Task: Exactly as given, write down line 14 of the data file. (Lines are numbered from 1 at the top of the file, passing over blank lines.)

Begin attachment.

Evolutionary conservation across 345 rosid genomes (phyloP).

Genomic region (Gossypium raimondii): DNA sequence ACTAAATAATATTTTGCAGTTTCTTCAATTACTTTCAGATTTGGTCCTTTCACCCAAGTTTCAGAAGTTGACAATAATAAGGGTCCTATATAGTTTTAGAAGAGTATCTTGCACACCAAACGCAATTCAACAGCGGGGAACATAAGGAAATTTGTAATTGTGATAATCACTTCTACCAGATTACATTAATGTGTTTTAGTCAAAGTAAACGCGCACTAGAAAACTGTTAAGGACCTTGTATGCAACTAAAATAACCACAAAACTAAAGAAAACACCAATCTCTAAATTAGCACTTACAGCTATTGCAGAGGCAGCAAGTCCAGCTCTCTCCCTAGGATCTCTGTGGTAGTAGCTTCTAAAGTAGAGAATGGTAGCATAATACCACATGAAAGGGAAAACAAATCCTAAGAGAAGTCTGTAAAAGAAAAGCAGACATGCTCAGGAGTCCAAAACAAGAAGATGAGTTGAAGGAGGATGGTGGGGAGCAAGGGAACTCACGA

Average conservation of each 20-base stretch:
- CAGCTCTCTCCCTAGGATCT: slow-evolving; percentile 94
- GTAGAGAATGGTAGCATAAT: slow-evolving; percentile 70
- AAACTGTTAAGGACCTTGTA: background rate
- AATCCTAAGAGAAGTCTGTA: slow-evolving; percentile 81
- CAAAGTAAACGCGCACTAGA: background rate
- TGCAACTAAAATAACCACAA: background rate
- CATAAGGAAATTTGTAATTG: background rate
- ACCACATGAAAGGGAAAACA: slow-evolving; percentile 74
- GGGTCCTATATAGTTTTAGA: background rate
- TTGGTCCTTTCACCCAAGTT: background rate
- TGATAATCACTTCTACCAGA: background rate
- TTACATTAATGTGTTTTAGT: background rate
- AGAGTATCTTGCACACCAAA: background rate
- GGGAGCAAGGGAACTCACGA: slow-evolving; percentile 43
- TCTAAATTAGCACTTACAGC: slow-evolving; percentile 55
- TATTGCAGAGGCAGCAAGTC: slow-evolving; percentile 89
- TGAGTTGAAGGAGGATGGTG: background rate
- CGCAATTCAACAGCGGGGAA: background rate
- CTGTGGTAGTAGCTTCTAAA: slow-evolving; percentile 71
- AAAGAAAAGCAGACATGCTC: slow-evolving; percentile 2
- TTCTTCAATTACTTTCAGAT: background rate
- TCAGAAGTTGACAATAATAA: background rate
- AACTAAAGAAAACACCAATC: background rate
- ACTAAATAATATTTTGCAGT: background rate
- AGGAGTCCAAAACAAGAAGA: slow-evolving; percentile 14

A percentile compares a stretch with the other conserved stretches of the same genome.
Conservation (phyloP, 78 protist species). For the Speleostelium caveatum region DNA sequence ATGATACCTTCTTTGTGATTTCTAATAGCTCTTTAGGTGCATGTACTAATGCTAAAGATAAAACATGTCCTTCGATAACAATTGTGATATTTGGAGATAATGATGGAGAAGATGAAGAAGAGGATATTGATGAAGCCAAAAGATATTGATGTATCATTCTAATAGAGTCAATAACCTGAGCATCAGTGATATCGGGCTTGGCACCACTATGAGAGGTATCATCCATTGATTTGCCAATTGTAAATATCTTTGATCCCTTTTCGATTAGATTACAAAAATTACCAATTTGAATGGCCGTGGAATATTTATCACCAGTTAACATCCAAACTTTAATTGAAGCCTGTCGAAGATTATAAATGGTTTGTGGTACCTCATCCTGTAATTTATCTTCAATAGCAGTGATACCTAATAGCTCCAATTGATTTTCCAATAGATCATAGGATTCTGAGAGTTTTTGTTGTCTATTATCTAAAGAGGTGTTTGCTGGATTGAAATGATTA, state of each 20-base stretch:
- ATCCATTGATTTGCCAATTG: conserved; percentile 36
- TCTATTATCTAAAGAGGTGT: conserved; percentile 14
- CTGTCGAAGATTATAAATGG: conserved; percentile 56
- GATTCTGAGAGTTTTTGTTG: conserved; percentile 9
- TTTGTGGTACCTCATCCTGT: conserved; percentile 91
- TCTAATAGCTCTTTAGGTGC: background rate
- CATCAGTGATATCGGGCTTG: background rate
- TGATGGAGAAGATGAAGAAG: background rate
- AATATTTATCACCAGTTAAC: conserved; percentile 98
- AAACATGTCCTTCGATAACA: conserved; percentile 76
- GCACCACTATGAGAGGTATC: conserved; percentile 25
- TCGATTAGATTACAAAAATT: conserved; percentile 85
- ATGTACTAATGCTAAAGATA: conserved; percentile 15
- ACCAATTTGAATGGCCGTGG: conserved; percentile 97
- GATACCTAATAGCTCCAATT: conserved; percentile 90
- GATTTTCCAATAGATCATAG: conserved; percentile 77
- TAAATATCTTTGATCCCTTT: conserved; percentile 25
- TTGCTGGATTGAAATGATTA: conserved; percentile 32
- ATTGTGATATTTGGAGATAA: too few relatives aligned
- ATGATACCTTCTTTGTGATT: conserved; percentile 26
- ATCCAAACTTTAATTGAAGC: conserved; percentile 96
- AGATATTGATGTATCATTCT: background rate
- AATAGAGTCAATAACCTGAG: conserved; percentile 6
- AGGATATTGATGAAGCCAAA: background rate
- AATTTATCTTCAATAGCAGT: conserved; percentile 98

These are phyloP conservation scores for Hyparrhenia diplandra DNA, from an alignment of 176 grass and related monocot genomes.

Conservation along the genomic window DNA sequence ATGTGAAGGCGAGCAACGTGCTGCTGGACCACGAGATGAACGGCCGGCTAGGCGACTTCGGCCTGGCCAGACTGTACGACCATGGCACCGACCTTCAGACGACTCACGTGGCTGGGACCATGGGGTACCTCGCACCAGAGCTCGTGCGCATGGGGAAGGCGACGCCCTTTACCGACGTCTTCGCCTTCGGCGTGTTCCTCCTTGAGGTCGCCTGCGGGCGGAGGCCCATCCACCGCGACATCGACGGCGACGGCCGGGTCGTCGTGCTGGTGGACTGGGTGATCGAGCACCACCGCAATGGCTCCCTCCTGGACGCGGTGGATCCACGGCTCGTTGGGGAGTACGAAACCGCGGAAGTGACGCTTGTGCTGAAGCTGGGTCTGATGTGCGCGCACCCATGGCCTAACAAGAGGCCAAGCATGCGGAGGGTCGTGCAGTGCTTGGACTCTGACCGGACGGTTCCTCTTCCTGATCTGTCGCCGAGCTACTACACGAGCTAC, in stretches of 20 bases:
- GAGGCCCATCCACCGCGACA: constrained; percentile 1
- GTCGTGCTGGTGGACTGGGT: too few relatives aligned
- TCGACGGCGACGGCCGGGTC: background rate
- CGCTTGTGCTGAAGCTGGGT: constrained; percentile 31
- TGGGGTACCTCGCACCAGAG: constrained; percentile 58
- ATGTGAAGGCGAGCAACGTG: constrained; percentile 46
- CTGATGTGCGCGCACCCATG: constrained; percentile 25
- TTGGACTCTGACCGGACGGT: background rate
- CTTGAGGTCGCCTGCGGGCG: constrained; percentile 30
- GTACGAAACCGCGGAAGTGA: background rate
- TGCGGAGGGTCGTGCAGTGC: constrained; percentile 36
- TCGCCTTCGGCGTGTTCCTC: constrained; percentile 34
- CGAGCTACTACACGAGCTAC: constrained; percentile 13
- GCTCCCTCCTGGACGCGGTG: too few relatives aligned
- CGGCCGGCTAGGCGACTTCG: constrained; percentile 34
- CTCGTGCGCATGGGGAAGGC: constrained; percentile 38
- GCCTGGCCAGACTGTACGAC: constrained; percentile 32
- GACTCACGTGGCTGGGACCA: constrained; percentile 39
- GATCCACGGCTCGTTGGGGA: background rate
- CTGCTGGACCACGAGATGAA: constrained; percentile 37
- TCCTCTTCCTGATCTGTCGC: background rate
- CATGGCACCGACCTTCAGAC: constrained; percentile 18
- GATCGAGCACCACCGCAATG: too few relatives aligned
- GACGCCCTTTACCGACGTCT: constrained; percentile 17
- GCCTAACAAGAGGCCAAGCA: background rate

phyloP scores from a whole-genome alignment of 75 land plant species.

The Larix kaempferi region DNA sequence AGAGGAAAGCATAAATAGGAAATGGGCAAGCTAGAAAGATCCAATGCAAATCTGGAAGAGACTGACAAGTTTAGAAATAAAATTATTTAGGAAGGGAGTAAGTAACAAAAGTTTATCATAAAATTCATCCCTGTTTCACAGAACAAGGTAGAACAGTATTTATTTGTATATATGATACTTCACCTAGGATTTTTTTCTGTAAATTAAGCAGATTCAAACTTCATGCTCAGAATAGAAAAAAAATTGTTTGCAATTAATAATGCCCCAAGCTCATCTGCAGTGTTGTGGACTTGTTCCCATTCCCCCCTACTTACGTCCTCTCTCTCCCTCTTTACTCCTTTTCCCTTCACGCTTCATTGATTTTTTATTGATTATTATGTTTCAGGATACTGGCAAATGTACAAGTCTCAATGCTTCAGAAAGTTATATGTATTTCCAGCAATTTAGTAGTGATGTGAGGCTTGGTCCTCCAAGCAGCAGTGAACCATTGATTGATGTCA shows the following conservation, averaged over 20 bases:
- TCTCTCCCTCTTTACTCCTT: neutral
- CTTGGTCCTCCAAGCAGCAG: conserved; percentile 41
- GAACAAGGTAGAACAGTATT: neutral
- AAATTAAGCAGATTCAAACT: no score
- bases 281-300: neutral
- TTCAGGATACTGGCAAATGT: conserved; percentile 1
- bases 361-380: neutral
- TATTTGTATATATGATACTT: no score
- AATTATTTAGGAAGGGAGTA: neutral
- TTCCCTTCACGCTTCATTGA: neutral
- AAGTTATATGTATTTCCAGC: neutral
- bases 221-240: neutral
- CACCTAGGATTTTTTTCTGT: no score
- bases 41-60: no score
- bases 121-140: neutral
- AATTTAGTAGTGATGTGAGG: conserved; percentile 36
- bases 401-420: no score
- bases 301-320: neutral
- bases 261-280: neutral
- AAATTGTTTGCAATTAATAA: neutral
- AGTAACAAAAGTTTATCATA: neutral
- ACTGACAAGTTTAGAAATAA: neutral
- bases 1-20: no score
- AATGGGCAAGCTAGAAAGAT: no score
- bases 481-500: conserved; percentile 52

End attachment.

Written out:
- TGATAATCACTTCTACCAGA: background rate